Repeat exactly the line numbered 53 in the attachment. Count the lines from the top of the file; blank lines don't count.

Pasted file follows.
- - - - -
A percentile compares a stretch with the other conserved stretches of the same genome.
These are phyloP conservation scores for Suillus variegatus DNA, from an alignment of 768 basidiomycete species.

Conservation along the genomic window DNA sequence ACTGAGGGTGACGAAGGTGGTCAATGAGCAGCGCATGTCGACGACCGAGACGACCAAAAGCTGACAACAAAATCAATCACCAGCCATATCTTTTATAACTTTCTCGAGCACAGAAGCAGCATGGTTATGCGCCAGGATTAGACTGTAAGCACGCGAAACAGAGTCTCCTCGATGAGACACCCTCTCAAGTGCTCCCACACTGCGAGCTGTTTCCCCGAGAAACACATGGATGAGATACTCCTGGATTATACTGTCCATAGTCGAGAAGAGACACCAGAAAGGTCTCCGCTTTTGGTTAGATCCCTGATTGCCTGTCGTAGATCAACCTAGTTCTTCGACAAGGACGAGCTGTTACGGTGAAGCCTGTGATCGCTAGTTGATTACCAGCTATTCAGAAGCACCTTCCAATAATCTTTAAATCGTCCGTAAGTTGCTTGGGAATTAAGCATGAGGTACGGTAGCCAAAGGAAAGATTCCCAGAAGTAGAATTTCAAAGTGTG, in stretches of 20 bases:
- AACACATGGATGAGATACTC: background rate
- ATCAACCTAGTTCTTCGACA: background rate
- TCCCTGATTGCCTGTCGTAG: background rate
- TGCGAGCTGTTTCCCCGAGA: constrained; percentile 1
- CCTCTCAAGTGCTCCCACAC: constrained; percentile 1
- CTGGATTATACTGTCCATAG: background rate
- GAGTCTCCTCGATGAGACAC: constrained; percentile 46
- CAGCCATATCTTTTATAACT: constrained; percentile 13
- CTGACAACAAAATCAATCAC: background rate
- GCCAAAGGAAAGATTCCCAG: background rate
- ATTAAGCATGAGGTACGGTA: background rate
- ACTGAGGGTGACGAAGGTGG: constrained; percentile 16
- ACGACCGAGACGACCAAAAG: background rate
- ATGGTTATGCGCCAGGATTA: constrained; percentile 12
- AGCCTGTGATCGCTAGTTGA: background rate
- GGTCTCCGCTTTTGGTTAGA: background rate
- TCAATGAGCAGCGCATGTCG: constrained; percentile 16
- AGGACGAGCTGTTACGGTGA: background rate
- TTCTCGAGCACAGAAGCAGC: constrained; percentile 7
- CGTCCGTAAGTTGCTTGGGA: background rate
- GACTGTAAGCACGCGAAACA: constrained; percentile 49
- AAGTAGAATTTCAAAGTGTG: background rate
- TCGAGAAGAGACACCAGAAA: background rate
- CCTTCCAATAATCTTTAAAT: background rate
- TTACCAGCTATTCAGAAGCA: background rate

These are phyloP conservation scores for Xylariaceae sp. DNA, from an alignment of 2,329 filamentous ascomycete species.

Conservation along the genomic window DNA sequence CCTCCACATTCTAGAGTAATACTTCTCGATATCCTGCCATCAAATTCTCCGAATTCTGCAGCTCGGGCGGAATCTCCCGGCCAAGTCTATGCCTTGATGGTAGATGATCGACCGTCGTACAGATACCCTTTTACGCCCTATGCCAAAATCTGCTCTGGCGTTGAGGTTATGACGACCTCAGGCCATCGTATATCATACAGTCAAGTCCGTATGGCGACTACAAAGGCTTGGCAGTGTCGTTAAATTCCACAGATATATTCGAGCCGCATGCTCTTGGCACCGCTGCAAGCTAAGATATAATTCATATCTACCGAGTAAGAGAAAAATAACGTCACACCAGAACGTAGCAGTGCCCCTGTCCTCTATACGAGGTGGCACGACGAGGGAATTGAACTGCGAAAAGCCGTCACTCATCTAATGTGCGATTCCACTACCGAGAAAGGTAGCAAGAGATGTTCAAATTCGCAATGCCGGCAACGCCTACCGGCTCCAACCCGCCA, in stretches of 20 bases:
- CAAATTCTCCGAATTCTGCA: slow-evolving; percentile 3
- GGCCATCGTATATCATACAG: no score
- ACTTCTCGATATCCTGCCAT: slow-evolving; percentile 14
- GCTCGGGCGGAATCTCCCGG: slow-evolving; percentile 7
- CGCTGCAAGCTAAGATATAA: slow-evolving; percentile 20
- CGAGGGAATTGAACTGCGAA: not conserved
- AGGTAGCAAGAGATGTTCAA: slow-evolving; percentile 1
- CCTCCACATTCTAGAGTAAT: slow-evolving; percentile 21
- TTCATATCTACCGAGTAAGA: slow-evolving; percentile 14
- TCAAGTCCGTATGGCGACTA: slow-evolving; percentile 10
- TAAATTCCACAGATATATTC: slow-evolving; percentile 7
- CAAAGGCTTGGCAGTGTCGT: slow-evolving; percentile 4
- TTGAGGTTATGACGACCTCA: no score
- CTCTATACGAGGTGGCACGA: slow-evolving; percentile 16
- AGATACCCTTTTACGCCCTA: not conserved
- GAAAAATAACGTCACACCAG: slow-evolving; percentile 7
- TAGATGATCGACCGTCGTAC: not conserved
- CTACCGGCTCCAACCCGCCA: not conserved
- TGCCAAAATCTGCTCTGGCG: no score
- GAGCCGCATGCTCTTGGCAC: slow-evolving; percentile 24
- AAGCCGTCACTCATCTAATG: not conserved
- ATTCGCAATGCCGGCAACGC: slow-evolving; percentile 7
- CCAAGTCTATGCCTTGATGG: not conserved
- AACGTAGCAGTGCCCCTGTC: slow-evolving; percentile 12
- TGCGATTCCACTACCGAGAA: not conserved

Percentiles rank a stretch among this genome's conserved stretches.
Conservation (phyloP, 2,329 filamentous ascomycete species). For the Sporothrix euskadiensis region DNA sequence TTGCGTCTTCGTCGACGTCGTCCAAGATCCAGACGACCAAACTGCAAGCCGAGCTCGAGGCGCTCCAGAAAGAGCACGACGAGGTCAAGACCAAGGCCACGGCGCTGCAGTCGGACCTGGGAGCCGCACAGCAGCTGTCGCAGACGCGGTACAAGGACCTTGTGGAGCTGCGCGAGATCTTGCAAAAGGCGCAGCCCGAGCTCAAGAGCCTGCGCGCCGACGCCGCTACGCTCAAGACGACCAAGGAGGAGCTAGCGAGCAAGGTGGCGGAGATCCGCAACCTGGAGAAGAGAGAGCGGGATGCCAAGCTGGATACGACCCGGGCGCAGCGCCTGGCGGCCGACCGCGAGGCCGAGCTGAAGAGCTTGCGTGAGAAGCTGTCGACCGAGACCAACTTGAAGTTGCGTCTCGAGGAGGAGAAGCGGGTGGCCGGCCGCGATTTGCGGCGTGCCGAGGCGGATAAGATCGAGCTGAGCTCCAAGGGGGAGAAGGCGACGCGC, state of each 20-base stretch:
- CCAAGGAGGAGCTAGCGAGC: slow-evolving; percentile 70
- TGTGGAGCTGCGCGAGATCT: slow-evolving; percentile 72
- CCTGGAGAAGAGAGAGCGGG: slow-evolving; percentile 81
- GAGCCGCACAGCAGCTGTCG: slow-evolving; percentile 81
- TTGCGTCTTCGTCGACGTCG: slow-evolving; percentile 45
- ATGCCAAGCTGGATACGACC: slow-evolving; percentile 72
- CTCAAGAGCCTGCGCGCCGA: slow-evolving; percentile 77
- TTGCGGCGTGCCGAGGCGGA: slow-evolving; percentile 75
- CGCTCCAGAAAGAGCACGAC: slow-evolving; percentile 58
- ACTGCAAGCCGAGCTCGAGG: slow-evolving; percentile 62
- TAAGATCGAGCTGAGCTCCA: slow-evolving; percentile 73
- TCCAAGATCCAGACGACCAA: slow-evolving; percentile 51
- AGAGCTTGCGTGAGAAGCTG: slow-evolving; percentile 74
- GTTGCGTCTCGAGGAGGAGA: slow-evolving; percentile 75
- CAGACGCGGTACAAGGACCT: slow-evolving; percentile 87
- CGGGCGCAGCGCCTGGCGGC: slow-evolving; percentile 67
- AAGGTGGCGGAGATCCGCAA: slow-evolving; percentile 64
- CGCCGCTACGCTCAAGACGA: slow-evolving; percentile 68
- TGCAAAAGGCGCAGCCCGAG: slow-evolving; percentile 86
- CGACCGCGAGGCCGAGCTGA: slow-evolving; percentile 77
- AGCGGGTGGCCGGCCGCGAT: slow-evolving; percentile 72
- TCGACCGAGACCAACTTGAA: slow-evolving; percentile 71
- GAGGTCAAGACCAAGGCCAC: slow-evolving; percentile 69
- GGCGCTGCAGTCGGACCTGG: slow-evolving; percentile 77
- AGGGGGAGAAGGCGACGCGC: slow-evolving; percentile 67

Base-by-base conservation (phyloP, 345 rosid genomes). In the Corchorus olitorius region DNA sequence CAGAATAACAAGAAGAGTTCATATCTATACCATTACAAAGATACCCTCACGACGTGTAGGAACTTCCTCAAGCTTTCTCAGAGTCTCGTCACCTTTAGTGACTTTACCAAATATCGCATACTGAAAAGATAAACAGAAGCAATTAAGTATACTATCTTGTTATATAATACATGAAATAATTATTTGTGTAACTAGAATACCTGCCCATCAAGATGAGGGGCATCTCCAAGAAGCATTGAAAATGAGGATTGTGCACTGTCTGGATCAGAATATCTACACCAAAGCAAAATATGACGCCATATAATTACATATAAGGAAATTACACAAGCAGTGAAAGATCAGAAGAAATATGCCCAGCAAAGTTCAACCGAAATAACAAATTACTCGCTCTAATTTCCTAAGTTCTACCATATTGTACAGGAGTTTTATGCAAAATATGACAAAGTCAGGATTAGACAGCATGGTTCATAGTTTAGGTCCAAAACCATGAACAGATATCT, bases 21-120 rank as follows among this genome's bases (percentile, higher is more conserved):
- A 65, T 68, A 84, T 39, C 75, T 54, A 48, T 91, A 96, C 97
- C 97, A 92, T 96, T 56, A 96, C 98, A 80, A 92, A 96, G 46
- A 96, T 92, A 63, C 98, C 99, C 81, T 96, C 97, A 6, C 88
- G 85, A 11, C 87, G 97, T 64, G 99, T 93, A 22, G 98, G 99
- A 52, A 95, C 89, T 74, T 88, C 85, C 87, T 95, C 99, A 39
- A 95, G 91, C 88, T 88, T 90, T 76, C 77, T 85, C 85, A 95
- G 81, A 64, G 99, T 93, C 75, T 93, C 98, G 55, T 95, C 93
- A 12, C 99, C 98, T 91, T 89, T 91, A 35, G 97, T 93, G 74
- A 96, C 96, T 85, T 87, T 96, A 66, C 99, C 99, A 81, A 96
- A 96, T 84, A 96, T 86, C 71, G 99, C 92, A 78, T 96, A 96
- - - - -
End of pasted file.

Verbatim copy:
- CCAAGTCTATGCCTTGATGG: not conserved